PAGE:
Hiking into Boxley Valley to collect OSL samples.

Hiking into Boxley Valley to collect OSL samples.

Previously I had very little knowledge of OSL, however Kathleen walked us through the basics. It was fun to be able to help out with pounding the metal tubes into the soil, taking care to expose the cores to as little light as possible. At the first site I did have a minor rock hammer incident, however I am pleased to report my thumb is healing well!

Dr. AKZ using a rock hammer to obtain a horizontal core sample.

Dr. AKZ using a rock hammer to obtain a horizontal core sample.

At some locations in order to take samples we were required to dig trenches. Digging trenches was a little exhausting, but after the trenches were complete I was able to learn about soil horizons from the experts. This was great because while I had learned briefly about soil basics at school, this was my first time viewing the various horizons in the field.

Kathleen digging the lower trench at the Margaret White Bluff site.

Kathleen digging the lower trench at the Margaret White Bluff site.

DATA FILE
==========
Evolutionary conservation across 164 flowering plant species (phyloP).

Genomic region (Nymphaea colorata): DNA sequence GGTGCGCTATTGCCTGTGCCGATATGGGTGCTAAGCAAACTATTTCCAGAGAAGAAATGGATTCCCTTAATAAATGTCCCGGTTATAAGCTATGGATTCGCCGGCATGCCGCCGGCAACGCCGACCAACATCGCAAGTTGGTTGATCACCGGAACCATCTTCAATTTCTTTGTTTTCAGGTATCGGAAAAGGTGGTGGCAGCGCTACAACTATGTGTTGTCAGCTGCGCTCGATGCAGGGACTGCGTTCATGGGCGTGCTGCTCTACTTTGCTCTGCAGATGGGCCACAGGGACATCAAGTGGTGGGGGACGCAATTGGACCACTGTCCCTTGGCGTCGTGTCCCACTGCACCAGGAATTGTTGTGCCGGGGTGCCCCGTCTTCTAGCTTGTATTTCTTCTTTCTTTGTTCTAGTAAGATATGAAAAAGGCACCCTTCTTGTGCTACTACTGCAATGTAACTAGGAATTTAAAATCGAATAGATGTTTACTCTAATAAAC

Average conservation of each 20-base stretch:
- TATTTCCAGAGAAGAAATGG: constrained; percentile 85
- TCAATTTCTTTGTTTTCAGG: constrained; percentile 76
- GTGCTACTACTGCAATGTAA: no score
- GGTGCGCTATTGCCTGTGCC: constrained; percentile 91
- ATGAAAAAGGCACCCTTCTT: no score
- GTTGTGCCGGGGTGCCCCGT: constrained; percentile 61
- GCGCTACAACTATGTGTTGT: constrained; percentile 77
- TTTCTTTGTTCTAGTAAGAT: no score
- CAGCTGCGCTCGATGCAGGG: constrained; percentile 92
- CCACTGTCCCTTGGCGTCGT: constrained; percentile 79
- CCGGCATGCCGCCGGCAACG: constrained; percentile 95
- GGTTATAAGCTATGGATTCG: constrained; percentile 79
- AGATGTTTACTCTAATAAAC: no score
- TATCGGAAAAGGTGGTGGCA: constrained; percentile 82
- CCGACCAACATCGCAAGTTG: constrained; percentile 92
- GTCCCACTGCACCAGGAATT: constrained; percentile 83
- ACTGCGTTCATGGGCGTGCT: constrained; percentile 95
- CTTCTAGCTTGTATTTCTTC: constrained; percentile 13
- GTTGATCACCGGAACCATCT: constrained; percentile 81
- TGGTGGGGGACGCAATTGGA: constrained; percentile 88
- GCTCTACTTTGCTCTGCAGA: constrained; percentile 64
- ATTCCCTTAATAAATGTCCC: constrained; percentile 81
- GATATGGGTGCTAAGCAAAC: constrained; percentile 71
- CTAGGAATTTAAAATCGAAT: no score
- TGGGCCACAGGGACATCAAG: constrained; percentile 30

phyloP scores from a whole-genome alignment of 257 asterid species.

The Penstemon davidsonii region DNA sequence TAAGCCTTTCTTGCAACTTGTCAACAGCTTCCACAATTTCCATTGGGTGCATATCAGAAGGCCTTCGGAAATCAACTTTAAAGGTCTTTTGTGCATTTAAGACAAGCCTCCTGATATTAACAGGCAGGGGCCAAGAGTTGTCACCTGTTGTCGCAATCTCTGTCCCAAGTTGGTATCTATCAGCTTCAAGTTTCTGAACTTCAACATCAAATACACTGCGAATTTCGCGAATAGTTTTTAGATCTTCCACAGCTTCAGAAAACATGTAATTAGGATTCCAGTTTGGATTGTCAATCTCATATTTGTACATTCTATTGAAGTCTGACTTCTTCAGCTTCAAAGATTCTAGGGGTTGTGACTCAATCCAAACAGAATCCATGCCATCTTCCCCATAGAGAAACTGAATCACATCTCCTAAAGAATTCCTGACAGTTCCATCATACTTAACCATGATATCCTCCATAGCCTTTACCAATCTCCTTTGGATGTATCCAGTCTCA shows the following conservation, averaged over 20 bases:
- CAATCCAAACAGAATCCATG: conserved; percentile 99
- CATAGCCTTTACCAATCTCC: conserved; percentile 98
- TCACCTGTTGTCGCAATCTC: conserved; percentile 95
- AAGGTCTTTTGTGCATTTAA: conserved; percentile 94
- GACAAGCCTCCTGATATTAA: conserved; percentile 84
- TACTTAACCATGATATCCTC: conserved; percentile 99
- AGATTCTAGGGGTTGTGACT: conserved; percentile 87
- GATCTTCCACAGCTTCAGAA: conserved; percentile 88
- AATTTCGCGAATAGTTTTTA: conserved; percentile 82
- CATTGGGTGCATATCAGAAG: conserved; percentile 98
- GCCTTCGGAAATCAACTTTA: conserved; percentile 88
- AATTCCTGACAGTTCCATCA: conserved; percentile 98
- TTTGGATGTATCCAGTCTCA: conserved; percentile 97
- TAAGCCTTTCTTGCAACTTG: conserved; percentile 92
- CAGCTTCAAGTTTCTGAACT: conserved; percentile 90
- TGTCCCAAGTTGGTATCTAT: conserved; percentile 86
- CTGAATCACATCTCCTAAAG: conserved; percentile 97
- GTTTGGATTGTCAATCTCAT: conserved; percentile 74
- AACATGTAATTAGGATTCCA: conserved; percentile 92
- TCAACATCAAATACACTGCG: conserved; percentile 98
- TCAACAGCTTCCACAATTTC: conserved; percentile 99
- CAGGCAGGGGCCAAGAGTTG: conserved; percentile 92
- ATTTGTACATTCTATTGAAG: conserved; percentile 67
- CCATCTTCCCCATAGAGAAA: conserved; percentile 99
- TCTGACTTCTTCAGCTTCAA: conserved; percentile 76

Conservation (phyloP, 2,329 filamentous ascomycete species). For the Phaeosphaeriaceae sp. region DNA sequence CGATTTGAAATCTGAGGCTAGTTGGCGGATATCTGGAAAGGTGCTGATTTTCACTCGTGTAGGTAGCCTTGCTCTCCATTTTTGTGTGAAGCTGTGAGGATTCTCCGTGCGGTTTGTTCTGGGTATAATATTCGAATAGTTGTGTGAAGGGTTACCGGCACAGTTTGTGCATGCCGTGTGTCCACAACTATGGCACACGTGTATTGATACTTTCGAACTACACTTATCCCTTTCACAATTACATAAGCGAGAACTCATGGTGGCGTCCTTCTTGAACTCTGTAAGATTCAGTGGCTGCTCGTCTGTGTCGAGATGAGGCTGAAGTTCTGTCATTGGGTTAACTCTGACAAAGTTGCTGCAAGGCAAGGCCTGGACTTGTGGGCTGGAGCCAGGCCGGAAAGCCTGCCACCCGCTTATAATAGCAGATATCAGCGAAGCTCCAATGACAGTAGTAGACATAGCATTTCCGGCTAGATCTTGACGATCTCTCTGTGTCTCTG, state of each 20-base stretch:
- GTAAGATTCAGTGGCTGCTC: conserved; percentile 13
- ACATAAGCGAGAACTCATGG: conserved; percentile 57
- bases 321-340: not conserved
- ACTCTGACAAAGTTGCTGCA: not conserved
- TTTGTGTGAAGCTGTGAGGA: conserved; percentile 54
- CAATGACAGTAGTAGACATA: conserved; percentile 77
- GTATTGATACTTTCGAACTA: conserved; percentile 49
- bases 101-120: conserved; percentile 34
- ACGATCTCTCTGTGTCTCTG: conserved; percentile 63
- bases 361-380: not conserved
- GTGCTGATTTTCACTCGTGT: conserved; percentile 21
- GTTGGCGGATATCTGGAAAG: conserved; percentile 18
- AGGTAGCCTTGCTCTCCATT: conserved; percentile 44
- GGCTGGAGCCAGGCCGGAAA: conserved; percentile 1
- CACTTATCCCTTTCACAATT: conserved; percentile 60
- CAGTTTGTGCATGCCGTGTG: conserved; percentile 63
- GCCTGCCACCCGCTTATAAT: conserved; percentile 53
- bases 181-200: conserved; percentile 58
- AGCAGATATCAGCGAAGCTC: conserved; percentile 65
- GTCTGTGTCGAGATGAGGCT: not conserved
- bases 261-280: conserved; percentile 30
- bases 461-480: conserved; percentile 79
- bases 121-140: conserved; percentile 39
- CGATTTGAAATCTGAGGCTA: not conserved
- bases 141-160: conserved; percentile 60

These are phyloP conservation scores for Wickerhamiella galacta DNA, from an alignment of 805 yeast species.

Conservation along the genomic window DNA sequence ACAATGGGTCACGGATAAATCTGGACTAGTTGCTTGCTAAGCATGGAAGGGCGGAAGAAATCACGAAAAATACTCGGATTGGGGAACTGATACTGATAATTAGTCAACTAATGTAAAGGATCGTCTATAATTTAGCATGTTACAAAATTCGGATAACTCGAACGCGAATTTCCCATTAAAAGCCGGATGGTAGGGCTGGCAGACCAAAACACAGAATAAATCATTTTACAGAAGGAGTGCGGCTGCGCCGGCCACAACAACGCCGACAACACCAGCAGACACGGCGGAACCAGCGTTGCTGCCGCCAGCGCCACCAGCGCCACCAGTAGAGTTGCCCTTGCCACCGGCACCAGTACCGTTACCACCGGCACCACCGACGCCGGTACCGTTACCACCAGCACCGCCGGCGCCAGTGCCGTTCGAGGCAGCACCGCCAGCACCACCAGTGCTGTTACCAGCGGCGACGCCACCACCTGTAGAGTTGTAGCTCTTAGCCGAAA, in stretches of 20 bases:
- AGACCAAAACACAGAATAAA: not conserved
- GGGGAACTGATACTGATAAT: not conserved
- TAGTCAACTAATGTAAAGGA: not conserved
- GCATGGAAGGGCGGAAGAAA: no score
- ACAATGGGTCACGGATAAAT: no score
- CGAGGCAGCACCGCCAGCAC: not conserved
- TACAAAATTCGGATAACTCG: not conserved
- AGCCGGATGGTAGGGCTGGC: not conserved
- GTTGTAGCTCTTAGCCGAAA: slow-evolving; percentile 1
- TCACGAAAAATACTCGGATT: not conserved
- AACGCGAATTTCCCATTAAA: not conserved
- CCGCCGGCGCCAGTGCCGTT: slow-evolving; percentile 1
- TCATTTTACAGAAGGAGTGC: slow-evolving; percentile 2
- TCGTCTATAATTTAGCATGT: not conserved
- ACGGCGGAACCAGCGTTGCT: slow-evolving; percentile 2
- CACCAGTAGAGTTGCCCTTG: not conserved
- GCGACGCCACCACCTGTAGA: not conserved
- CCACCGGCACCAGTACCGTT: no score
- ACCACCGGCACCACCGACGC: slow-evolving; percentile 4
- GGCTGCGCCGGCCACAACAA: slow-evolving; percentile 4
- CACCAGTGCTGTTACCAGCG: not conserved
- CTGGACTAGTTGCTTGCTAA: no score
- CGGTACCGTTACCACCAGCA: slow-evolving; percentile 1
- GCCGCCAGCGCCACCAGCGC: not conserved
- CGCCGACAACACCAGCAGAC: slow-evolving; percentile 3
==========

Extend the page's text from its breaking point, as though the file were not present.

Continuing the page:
On days when I wasn’t digging trenches, I worked with Malcom making 3D images of the bluffs, both at Steel Creek and Margaret White. Terrestrial laser scanning (TLS) is a surveying technique. It works by measuring the distance to a feature using a laser. In order to connect the various scans from different locations down the river we set up targets. The targets had to be visible from the scanner in both images, so that they could be pieced together later to make one consecutive data set. Therefore, the scanning process required that we set up three targets on either side of the scanner. The scanner then would run for approximately 30 minutes, would take pictures (in order to acquire color to the scans) for five more minutes, and then we would individually shoot all of the targets. In total each scan would take approximately 45 minutes. By the end of the trip I was confident in my ability to set up the required equipment in order to scan the surroundings.